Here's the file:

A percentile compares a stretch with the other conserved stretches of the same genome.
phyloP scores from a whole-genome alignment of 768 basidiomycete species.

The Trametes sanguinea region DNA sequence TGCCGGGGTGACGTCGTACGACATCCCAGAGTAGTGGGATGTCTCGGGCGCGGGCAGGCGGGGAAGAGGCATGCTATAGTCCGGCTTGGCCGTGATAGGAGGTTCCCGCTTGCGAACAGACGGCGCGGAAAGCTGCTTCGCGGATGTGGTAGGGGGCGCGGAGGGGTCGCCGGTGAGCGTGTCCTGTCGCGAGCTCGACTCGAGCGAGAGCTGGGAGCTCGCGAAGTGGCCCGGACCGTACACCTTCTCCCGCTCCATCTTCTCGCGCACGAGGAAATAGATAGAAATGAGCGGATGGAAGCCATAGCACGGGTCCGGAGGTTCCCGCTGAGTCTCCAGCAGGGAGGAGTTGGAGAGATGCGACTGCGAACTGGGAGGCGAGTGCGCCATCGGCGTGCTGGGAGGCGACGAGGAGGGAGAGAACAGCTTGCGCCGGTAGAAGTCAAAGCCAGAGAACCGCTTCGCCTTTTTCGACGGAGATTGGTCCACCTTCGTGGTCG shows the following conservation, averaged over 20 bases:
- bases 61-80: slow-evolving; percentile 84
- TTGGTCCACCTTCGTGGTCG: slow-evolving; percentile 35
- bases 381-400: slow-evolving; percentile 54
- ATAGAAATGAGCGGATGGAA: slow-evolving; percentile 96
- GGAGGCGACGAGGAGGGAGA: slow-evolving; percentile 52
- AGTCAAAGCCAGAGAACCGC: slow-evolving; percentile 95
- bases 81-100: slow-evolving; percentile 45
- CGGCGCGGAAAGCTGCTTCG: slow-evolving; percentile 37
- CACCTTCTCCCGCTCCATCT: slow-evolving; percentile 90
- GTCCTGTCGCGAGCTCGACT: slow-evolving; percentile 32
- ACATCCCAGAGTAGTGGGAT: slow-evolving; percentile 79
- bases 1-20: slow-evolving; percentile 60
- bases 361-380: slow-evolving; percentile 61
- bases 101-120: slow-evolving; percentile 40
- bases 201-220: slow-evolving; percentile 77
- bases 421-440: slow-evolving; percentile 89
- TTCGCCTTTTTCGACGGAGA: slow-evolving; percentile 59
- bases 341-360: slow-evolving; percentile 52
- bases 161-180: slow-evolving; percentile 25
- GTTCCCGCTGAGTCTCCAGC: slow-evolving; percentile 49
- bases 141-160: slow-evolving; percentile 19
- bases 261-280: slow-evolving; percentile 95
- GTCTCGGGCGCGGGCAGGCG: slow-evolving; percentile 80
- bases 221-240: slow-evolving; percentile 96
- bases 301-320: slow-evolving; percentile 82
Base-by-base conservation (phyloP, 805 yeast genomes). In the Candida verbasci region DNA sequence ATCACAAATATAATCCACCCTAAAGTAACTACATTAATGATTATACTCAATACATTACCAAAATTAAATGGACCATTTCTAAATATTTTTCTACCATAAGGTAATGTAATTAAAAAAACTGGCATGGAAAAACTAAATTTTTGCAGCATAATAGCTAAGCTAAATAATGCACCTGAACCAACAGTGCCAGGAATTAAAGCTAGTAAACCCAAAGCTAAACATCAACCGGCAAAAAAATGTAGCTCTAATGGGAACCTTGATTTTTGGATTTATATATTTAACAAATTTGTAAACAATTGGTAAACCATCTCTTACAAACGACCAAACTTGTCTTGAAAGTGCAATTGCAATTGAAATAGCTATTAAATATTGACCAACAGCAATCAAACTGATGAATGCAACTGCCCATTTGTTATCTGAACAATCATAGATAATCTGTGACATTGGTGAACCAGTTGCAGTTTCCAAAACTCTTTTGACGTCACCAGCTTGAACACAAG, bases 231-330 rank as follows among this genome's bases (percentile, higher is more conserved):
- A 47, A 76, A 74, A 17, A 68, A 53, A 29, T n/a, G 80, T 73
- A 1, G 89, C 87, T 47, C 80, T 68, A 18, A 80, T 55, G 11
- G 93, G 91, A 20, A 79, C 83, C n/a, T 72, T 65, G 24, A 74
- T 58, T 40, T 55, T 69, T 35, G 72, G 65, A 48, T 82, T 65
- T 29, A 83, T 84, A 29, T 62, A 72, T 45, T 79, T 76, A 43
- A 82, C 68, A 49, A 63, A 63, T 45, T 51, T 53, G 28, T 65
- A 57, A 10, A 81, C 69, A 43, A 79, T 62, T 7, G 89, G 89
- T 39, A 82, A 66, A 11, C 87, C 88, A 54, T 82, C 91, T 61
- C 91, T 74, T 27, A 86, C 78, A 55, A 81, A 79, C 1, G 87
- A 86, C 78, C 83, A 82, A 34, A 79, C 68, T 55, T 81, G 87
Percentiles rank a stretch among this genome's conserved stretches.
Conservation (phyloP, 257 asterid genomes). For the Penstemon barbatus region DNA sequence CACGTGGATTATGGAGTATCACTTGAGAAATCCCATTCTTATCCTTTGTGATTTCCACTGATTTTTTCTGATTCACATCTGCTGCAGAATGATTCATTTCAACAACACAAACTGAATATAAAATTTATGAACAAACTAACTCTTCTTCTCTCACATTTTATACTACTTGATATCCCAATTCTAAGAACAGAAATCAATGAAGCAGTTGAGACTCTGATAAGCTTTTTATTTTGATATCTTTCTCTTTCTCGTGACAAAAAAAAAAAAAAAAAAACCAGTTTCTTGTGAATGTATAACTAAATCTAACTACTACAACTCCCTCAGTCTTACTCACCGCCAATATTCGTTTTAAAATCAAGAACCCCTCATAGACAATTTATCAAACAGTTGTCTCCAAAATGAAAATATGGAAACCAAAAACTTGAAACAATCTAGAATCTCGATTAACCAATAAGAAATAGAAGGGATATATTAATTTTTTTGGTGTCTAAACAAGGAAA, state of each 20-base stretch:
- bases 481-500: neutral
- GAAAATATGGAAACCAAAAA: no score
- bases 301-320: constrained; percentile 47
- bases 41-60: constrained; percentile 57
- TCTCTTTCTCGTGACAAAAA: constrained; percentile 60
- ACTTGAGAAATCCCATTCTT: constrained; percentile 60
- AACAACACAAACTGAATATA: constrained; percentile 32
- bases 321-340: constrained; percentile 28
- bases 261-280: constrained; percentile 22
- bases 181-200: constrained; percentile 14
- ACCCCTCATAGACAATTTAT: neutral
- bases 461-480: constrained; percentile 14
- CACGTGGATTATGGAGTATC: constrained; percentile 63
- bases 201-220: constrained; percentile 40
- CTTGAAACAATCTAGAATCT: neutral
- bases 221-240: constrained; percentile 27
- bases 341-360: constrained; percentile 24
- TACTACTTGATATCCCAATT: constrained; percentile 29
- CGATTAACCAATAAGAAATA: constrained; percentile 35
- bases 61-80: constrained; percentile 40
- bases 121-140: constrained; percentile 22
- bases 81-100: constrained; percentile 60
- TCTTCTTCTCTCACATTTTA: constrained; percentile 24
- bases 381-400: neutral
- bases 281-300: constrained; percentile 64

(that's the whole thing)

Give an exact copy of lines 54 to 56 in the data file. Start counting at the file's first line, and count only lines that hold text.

- CACGTGGATTATGGAGTATC: constrained; percentile 63
- bases 201-220: constrained; percentile 40
- CTTGAAACAATCTAGAATCT: neutral